"Aspiring party leaders always have a tricky balance to distance themselves a bit from the previous incumbent while not breaking with them completely. Trump's ego and refusal to concede his being a loser—twice if you count votes—makes it more complicated than usual, but not much out of the norm," he added.

David and Goliath

Thomas Gift, founding director of University College London's Centre on US Politics, told Newsweek that DeSantis was indicative of the fact that many in the Republican Party have moved to the right of Trump.

"It's hard to imagine Trump not receiving the GOP nomination in 2024 if he throws his hat in the ring," Gift said. "The fact remains: Trump is still Trump, and compared to that, Ron DeSantis is 'just another' governor. Any attempt to spin this into a budding rivalry in 2024 is pitting Goliath against David."

"But the feud between DeSantis and Trump does signal what could be an increasing trend within the Republican Party: would-be presidential hopefuls tacking even further to the right of Trump on the off chance he doesn't run," Gift went on.

He noted the pushback Trump has recently received among some members of his base, particularly due to his outspoken support for COVID-19 vaccinations.

"That hasn't gone unnoticed by Republicans like DeSantis who think any signal of moderation on COVID-19 doesn't do them any political favors," he said.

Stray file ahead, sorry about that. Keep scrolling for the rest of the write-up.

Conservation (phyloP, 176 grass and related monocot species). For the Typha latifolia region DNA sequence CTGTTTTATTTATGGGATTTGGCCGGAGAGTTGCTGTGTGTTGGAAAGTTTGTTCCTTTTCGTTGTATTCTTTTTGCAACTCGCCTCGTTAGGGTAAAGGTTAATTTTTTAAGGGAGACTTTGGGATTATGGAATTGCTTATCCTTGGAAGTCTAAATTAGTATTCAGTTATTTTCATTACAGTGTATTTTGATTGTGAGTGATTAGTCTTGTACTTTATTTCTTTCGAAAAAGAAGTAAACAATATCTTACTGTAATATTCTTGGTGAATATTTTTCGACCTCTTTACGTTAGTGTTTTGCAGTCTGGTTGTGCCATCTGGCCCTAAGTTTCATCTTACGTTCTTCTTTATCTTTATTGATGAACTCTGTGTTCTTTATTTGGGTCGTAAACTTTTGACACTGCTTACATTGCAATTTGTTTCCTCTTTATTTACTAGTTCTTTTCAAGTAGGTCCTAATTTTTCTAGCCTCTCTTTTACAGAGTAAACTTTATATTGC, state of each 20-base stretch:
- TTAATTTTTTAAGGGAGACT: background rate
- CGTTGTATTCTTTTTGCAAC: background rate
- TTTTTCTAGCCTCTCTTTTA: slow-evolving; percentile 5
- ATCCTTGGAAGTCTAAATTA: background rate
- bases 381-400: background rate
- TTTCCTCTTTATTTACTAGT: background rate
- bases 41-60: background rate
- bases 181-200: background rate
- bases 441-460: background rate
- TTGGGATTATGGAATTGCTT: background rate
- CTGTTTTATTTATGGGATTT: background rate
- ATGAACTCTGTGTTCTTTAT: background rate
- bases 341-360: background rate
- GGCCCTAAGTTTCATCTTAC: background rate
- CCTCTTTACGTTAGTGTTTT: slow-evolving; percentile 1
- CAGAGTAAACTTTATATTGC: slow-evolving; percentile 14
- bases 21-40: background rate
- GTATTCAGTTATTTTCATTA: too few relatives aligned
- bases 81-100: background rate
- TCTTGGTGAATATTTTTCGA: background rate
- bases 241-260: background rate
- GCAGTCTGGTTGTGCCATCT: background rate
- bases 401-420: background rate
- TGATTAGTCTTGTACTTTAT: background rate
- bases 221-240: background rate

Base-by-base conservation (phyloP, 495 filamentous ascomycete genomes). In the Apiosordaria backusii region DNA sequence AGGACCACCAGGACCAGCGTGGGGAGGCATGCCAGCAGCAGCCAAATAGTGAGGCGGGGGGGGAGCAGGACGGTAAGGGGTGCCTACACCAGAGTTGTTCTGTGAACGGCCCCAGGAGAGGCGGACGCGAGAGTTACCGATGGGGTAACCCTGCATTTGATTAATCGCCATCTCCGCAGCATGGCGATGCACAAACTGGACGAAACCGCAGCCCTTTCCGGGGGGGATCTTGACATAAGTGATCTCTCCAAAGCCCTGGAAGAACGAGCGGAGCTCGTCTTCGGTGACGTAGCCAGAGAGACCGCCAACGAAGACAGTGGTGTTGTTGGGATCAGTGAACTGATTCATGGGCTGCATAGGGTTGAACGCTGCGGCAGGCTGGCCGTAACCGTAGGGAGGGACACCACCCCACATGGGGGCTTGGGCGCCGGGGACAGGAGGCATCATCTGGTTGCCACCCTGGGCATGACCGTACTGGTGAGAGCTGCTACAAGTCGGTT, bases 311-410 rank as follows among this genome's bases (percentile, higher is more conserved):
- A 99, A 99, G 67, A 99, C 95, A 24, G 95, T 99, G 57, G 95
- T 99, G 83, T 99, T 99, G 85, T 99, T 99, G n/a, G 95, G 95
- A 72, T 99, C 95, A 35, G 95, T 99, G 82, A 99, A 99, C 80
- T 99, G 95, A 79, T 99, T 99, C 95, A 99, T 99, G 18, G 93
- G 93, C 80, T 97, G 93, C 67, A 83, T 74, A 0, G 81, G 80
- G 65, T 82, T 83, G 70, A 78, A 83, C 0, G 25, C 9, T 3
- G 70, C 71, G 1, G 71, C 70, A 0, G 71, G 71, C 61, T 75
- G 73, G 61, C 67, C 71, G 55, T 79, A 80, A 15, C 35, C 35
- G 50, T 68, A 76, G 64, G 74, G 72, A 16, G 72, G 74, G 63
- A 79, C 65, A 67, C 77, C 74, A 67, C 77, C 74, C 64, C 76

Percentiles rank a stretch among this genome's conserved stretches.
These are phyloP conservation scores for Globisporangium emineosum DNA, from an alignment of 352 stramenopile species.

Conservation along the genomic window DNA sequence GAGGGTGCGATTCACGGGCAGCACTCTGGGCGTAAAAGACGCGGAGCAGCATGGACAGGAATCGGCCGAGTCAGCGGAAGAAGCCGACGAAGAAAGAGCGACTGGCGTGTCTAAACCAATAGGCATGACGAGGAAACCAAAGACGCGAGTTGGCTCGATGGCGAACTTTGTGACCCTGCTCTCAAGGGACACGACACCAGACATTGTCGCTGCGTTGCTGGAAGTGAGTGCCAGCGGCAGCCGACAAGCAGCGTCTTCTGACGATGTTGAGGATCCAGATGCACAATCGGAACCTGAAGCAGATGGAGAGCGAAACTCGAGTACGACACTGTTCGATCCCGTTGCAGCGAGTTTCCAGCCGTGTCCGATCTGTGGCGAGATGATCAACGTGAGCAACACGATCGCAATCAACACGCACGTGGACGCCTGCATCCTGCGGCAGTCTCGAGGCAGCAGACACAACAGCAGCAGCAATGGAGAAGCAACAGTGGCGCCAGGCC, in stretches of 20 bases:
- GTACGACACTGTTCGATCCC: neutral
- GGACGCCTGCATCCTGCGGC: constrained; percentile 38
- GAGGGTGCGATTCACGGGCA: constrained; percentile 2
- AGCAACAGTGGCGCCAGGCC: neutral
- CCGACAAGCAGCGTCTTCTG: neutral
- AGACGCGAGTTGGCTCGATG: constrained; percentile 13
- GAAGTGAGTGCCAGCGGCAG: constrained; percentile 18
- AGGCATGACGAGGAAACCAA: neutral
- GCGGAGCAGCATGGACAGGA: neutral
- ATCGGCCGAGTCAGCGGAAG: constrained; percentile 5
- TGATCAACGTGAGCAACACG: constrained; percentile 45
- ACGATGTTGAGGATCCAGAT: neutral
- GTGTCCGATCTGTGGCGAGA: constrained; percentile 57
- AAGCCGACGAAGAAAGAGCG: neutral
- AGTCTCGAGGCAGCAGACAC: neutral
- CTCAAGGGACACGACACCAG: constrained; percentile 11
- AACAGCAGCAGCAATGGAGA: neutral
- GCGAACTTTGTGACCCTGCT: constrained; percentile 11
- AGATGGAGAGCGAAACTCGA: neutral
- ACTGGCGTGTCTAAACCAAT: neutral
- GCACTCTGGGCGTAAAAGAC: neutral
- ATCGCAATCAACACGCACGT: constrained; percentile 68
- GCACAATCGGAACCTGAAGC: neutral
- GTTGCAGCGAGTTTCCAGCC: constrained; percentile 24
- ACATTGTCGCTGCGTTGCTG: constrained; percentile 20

"To an extent, this could even be part of a broader pattern, with many Republican politicians realizing that much of the GOP base is actually now to the right of Trump on plenty of issues," Gift said.

Taking the Party Down With Him

Paul Quirk, a political scientist at the University of British Columbia in Canada, told Newsweek that the apparent feud between Trump and DeSantis was "a fine mess" that could seriously damage the Republican Party.

"If Trump seeks the party nomination, he will win it," Quirk said. "If he wins the nomination, he will probably lose the general election, perhaps disastrously, and take the rest of the party down with him."

"If he is going to end up not running, he wants to delay the announcement as long as possible," Quirk said.

"In these circumstances, a serious challenge for the nomination could encourage Trump's early departure, with great benefits for the party. But such a challenger would be fatally damaged in the process," he said.

Quirk said Trump may not decide to announce a presidential run until the Republican convention. He also doubted DeSantis could oppose Trump for long.

"DeSantis will figure out pretty soon that he can't run for president as Trump 2.0 if he's publicly brawling with Trump 1.0. As so many other Republicans have done, he will jump back in formation as a loyal supporter," Quirk said.

Composite Image Shows DeSantis and Trump
A composite photo shows Florida Governor Ron DeSantis (L) and former President Donald Trump (R). Both men are considered viable candidates for the 2024 Republican presidential nomination. Getty Images